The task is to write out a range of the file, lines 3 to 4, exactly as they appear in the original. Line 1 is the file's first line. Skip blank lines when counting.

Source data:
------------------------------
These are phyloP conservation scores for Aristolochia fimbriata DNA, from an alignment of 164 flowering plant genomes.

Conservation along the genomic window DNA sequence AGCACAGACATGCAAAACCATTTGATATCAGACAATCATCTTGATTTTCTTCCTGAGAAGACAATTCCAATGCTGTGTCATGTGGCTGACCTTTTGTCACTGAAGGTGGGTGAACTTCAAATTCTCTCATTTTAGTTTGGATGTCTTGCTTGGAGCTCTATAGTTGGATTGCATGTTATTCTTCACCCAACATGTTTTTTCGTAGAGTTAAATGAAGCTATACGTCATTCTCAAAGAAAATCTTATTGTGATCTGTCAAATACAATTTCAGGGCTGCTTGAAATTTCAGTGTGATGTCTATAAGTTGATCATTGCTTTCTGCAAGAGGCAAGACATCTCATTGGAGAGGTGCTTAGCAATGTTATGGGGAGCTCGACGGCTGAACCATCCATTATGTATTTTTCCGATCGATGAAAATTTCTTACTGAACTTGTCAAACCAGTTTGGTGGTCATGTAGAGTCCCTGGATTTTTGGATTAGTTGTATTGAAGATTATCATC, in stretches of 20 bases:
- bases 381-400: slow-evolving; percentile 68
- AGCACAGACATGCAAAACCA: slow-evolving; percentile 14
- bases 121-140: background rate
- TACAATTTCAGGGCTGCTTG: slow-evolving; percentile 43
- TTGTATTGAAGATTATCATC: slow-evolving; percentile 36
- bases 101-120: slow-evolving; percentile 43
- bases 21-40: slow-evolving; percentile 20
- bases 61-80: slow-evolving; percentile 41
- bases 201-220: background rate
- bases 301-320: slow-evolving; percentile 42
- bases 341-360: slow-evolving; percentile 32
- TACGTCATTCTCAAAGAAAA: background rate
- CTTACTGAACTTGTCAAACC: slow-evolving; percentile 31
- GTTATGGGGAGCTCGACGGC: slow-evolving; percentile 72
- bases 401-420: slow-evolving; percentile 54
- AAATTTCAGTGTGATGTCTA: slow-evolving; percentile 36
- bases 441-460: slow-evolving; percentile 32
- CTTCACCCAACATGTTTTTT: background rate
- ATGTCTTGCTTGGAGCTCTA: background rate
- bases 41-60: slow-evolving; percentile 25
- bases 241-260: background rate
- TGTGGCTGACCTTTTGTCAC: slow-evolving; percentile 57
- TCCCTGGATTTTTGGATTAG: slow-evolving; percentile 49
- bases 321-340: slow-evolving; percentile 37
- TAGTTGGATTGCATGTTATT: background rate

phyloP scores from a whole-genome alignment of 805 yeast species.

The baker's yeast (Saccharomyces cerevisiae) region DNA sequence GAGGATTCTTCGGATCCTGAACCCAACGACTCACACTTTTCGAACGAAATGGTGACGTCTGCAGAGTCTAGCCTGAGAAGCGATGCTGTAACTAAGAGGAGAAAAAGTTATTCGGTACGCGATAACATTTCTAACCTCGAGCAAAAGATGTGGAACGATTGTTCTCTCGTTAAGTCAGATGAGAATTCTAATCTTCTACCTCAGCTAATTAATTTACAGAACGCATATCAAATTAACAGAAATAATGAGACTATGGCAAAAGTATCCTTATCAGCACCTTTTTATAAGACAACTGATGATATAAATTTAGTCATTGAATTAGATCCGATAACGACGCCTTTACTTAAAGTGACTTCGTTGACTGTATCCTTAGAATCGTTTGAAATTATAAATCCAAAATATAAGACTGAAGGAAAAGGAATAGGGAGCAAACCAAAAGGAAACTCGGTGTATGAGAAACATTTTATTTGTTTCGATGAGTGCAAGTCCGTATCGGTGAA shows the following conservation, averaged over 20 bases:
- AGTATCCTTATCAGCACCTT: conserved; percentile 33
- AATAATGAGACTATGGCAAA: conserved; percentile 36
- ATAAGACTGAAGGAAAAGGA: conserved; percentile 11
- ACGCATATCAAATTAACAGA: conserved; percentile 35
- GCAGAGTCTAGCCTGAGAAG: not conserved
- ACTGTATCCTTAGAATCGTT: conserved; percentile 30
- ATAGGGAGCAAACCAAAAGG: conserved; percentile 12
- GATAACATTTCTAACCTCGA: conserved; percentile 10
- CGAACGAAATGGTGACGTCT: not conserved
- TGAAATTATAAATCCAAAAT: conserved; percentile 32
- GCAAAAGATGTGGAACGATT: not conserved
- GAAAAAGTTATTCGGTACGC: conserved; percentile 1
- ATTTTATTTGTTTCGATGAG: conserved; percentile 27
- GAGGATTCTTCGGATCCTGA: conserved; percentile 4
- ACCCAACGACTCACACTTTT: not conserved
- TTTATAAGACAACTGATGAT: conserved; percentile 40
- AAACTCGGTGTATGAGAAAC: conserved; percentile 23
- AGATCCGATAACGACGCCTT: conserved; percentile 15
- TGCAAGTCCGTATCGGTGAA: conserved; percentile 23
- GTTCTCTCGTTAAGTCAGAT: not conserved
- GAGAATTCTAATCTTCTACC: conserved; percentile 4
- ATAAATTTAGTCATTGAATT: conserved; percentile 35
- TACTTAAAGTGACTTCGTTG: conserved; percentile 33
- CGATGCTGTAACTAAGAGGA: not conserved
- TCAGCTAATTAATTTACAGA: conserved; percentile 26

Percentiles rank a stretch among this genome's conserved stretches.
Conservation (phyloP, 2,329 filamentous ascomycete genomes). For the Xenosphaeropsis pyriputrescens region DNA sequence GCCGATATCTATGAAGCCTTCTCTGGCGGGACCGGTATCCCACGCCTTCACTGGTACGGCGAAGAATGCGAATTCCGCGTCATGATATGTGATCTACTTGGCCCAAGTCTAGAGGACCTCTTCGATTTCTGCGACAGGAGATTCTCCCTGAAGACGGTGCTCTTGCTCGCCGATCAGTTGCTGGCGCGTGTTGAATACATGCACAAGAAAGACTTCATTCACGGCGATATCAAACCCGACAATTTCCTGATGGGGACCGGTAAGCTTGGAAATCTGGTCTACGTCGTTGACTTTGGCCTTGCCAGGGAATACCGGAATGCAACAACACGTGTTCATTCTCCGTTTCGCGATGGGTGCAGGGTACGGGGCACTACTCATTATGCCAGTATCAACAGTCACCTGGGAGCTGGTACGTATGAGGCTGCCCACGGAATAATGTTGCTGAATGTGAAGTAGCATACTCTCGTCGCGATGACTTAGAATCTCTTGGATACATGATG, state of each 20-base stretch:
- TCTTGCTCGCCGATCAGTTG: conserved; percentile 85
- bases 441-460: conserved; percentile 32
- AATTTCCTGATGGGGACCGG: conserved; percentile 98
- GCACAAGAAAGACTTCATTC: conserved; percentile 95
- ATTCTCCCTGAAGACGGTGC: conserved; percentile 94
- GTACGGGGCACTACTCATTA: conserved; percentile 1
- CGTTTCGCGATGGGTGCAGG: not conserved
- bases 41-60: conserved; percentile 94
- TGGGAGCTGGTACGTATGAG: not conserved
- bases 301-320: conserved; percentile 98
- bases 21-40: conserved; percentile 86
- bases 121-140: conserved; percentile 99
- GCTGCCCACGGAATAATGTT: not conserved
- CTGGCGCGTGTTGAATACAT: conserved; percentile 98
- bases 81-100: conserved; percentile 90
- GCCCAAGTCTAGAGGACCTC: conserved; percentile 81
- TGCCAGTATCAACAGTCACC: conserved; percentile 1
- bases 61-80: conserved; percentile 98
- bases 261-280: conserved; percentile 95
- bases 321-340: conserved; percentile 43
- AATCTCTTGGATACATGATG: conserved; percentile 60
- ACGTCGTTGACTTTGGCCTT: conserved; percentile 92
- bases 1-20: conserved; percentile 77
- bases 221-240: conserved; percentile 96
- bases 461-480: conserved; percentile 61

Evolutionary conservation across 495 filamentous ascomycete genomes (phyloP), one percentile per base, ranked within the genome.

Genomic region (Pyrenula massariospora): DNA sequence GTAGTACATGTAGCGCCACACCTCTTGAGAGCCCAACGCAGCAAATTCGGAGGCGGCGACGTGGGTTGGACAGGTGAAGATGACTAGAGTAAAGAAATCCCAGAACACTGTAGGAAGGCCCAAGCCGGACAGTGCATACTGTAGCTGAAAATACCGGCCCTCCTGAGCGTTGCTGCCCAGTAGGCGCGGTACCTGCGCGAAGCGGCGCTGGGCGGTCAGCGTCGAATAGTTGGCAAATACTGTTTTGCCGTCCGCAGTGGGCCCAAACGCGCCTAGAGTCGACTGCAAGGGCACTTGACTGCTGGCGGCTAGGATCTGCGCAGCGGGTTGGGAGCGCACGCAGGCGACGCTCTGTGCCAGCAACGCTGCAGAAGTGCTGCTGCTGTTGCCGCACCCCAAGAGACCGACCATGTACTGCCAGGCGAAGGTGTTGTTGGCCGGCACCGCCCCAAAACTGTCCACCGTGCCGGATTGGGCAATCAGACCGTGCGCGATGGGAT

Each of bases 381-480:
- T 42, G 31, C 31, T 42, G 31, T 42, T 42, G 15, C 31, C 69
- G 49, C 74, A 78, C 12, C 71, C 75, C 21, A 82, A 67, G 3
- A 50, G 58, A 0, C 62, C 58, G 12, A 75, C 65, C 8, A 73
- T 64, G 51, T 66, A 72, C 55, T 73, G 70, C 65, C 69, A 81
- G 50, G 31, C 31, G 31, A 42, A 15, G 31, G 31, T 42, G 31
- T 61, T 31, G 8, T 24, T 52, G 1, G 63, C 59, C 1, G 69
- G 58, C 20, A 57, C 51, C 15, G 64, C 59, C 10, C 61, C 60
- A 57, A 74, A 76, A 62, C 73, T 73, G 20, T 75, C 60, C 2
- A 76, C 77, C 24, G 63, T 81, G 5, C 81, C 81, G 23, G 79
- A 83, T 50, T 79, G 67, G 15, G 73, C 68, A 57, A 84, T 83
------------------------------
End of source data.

- bases 381-400: slow-evolving; percentile 68
- AGCACAGACATGCAAAACCA: slow-evolving; percentile 14